Taniwha paves way to Austria
Mungavin Ave to a castle in Austria — Olivia Giles is living the dream. The Porirua writer and artist has accepted an invitation to speak at the Goddess Conference at Loudon Castle in Vienna in May.
She will give a presentation on contemporary taniwha, which she has based around a short, illustrated book she wrote on the subject.
To say she gleefully accepted the all- expenses paid trip to Austria is an understatement.
‘‘Wow. It’s in a castle in Europe and I’m going to be talking about spirituality and taniwha,’’ she said.
‘‘ It’s going to be the most incredible experience.’’
Giles published her novel Heart of the Tapu Stone last year, via her family-run company, Dusky Productions.
The novel, the first in a trilogy, has been selling well and received a further endorsement recently — the University of Bonn in Germany wants it for its indigenous studies course.
As part of her upcoming trip, Giles will do a reading at the university and host a two- day workshop about contemporary Maori culture.
So why the interest in Maori from Germany?
‘‘I think it’s because Germans were once a tribal people, but they’ve lost that and yearn for those connections again.
‘‘In New Zealand, Maori still have those old connections that are so important.’’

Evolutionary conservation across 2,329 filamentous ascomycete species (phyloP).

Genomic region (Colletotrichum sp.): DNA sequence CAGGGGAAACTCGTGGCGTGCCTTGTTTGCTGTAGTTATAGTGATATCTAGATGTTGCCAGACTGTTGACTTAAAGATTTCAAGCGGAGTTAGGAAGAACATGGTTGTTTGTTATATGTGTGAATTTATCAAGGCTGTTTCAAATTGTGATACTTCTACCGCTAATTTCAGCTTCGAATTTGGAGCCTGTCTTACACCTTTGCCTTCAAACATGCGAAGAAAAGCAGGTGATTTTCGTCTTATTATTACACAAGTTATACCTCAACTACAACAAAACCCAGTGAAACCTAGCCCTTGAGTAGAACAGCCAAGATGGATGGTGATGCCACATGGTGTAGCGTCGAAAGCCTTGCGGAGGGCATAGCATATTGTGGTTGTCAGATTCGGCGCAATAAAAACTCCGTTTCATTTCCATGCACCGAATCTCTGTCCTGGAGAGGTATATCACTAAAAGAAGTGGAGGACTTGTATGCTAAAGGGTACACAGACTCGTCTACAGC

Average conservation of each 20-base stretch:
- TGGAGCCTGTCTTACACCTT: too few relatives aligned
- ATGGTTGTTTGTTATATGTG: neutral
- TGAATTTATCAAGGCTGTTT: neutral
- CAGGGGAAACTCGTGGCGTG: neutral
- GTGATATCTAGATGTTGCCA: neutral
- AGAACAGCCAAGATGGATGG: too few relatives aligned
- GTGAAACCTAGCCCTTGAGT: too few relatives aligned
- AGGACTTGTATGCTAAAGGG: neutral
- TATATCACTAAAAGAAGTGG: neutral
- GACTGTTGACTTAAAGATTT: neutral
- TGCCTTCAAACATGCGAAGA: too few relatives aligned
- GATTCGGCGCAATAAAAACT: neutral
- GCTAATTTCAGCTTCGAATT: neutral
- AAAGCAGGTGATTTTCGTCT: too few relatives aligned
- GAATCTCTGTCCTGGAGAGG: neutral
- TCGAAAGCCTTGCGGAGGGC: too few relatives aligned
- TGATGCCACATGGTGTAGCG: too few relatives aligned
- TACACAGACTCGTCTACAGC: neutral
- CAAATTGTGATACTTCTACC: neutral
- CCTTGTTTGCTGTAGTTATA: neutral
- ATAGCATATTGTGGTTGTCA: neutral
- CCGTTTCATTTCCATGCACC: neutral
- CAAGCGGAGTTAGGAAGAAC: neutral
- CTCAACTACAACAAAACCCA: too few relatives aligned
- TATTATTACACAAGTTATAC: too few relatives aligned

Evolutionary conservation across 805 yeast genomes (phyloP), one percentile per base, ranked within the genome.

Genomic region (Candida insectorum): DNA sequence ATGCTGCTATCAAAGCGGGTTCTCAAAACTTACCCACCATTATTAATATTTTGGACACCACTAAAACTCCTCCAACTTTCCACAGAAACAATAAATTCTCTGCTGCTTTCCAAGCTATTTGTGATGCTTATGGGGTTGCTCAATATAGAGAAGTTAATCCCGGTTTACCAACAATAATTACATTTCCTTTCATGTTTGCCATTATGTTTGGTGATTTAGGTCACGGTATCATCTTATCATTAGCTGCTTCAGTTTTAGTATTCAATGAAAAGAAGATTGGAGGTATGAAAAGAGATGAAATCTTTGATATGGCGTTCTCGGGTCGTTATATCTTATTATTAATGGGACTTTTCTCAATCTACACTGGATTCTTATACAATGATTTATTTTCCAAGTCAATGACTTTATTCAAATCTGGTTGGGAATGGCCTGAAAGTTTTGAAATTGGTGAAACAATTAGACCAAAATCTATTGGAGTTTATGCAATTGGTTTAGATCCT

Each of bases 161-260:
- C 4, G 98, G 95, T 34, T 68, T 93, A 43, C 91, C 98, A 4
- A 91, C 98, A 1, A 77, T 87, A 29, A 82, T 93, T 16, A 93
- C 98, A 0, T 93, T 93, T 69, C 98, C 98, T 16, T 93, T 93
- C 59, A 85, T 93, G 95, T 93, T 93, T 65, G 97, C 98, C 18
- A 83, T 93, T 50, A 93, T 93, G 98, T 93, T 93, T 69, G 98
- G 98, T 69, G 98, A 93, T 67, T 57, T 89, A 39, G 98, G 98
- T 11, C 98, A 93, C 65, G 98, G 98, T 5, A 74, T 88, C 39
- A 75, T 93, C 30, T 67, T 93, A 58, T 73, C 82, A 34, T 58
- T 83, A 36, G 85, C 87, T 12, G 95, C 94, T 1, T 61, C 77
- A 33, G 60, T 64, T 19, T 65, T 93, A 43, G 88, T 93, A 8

It’s a busy time for Giles, with the second book of the trilogy nearing completion, a children’s book on the way, and another novel — set in Porirua — in the works.
She runs art sessions at home, is involved in community projects and somehow finds family time in amid it all.
Giles can write up to 14 hours a day and said she reads six books a week – everything from Raymond Chandler to contemporary New Zealand fiction – to give her inspiration.
‘‘I like designing and writing and it all seems to be happening right now.
‘‘I’ve got about 20 stories on the go and sometimes I feel I need to carry a bucket around with me to catch it all.
‘‘I was doing this when I was 3 and I’m so happy to say I can be doing it for a living now. This is my dream.’’
Going places: Olivia Giles’ book,
Heart of the Tapu Stones,
which has themes of whakapapa, redemption and love, will feature in an indigenous studies course at a German university.